Radio astronomers have a lot to look forward to. With clocks like the ones at the NIST and JILA, they will be able to use their long baseline radio telescope interferometers to measure astronomical distances and produce maps of galaxies, black holes, and other cosmic structures to unprecedented precision. They may even be able to probe the physics of quantum gravity.
Nature of Dark Matter
The BACON Collaboration achieved an immediate scientific advance in their experiments. They used the clock frequency ratios to search for signs of interactions between ordinary matter (protons, neutrons, and electrons that strongly interact with photons) and dark matter (particles that do not or very weakly interact with photons). If ordinary matter (atoms) were to interact with dark matter through electromagnetic forces, such interactions would cause slight changes in the optical atomic clock frequencies. The BACON Collaboration detected no changes. In so doing, they established an upper limit to interactions between ordinary and dark matter that was nearly ten times lower than what physicists previously had determined. Soon-coming advances in optical atomic clock technology hold the potential of revealing the nature of dark matter particles and possible additional evidences for cosmic design.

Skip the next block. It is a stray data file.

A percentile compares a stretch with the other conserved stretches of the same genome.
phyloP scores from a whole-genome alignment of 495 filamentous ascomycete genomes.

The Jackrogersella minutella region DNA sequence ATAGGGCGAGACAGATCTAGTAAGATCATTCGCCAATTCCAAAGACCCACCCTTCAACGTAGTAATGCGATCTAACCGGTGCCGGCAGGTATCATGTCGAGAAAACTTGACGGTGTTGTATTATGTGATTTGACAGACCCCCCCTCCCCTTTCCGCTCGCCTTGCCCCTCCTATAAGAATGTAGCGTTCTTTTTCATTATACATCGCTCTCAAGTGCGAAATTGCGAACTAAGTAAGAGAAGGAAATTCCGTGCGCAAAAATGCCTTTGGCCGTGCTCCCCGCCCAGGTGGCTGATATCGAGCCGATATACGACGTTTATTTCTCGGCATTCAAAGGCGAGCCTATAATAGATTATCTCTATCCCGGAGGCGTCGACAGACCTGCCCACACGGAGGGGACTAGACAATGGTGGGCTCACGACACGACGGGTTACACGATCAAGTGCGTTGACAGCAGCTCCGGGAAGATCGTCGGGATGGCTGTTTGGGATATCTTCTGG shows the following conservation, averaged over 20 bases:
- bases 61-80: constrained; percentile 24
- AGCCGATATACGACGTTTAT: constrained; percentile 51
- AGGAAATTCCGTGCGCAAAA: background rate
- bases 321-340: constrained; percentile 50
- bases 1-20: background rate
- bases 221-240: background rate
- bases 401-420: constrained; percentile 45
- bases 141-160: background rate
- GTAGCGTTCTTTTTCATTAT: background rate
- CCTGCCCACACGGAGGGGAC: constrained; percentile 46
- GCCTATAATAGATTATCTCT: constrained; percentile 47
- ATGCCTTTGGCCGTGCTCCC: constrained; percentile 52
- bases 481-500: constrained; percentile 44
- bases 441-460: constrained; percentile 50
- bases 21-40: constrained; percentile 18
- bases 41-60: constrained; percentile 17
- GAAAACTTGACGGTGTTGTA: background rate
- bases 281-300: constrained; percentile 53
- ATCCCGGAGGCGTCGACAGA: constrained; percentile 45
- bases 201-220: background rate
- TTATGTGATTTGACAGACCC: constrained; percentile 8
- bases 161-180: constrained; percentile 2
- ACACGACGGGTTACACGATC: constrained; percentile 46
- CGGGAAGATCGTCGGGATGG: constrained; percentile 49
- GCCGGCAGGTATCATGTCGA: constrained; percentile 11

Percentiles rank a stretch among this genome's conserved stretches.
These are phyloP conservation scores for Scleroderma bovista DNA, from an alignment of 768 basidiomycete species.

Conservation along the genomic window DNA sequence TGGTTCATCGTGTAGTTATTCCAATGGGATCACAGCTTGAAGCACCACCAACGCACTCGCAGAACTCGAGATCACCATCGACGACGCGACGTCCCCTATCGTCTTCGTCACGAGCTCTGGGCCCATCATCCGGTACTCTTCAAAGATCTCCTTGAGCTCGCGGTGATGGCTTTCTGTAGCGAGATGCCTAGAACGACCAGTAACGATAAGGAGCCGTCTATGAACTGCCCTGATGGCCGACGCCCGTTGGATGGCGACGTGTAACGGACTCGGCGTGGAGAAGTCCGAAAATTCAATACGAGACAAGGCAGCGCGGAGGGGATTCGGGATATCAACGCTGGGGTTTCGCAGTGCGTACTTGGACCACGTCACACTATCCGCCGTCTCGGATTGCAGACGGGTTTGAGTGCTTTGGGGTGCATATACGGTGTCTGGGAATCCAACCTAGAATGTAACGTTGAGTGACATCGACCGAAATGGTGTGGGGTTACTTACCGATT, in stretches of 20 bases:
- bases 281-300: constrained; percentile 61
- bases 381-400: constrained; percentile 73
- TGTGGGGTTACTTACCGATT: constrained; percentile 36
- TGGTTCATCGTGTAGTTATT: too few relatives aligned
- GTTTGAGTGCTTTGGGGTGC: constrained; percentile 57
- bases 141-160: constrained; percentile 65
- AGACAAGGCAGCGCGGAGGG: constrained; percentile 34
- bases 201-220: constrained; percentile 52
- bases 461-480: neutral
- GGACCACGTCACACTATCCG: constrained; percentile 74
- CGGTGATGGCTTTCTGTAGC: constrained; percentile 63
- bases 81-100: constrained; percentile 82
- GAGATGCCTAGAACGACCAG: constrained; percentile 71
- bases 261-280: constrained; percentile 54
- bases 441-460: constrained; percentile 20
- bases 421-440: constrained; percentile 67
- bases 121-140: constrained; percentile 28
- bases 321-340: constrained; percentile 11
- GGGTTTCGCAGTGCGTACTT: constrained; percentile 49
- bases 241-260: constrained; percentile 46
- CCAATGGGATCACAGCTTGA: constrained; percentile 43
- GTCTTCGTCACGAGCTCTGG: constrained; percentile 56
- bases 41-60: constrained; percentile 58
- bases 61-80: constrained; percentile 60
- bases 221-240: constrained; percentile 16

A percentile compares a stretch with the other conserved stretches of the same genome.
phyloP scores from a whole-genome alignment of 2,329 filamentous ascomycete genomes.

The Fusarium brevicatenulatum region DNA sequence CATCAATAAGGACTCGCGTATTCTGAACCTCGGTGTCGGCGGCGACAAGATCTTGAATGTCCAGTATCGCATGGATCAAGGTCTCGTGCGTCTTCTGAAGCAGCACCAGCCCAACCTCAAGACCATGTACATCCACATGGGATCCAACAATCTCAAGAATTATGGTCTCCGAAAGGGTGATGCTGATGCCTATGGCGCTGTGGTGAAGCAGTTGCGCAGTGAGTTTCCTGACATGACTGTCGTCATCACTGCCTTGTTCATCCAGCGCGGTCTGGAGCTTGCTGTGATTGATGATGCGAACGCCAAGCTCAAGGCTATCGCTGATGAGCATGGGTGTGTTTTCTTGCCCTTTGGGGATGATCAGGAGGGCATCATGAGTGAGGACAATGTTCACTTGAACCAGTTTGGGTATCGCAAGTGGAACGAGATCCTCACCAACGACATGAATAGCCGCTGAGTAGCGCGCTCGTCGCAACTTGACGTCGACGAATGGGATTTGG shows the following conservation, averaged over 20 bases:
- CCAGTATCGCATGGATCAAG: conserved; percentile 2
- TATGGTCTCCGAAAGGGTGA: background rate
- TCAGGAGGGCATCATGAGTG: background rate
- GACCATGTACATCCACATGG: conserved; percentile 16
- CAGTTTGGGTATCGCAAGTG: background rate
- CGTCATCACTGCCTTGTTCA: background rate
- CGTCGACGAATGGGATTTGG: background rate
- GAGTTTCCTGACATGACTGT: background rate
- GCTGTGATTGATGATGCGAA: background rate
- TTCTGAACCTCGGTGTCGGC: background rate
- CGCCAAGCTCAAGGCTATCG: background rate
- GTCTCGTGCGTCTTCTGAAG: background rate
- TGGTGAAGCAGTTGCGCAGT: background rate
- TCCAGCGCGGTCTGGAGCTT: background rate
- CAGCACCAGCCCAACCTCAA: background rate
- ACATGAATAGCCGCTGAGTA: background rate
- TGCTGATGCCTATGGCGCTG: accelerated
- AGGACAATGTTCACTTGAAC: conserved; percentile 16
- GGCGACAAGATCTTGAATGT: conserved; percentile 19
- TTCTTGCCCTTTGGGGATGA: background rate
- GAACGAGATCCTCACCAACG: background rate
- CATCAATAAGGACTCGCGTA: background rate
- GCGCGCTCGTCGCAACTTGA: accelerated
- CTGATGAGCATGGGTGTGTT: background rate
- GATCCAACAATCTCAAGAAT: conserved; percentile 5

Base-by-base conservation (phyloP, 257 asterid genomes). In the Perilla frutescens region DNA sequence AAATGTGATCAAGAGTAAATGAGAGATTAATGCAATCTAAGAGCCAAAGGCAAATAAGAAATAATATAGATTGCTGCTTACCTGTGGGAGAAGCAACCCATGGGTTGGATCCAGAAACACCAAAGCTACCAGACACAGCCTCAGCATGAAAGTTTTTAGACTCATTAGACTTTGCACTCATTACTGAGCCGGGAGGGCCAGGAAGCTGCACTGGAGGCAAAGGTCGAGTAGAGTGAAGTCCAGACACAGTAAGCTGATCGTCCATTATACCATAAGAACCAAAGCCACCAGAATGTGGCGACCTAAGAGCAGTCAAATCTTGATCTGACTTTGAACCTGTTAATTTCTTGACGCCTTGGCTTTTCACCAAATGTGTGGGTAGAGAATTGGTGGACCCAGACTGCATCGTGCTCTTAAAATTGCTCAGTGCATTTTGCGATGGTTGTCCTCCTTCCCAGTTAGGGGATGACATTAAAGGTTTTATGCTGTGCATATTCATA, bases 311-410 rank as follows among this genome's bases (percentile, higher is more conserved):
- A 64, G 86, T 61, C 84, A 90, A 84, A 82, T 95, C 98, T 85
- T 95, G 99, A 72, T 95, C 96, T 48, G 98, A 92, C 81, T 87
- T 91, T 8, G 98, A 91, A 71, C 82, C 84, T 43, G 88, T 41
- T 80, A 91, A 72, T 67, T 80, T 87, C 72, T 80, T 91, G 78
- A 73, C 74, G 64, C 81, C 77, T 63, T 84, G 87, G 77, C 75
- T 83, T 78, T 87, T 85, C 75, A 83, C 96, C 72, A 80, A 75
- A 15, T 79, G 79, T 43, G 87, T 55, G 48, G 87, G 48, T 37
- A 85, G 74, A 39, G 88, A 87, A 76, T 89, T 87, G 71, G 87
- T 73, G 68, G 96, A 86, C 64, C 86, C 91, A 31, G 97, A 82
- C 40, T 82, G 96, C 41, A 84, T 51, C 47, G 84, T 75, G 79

Creation of the Universe
Philosophers and theologians can anticipate benefits in addition to new evidences for cosmic design. For example, these clocks will provide more definitive tests of Einstein’s theory of general relativity, which is the foundation for the theorems that establish that a Causal Agent beyond space and time created the universe.3 These clocks can test to even greater precision the biblical claims (see, for example, Jeremiah 33:25 and Romans 8:20–22) that the fundamental constants governing the laws of physics do not change.4 Thanks to the technological advance (of the three clocks’ superior measurements) achieved by the BACON Collaboration, we all can anticipate more evidence for God’s existence and the inerrancy and predictive power of the Bible.